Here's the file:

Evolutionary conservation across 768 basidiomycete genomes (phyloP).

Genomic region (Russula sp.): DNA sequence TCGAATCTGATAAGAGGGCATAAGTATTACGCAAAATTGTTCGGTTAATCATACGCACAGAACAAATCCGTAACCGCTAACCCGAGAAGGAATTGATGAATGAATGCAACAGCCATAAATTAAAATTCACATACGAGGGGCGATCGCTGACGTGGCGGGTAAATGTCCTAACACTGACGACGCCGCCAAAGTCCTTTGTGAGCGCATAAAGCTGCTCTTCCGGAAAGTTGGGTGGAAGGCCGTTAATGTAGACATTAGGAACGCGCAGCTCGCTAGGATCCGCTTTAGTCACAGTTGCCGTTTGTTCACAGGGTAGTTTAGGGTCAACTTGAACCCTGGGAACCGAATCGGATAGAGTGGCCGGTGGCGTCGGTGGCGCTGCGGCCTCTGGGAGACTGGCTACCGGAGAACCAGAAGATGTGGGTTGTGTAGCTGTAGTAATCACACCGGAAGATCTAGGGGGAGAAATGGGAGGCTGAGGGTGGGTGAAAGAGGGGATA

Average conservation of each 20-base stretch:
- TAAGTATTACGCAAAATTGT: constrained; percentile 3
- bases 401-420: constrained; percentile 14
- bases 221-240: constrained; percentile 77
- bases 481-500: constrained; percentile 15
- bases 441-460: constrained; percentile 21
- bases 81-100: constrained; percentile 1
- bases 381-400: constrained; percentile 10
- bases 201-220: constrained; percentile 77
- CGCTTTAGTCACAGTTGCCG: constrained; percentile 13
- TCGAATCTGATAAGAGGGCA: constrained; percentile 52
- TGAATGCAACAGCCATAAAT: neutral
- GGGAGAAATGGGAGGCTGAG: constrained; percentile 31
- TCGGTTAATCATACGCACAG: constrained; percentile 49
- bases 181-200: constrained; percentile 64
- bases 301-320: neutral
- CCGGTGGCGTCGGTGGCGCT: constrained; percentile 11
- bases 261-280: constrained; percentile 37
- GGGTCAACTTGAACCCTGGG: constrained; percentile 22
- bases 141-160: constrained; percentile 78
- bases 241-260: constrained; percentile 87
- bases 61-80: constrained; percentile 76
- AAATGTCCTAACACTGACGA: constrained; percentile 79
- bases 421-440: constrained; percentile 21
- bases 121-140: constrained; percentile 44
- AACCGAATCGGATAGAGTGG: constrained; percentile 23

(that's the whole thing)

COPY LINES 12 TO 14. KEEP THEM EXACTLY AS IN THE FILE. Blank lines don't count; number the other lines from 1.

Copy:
- CGCTTTAGTCACAGTTGCCG: constrained; percentile 13
- TCGAATCTGATAAGAGGGCA: constrained; percentile 52
- TGAATGCAACAGCCATAAAT: neutral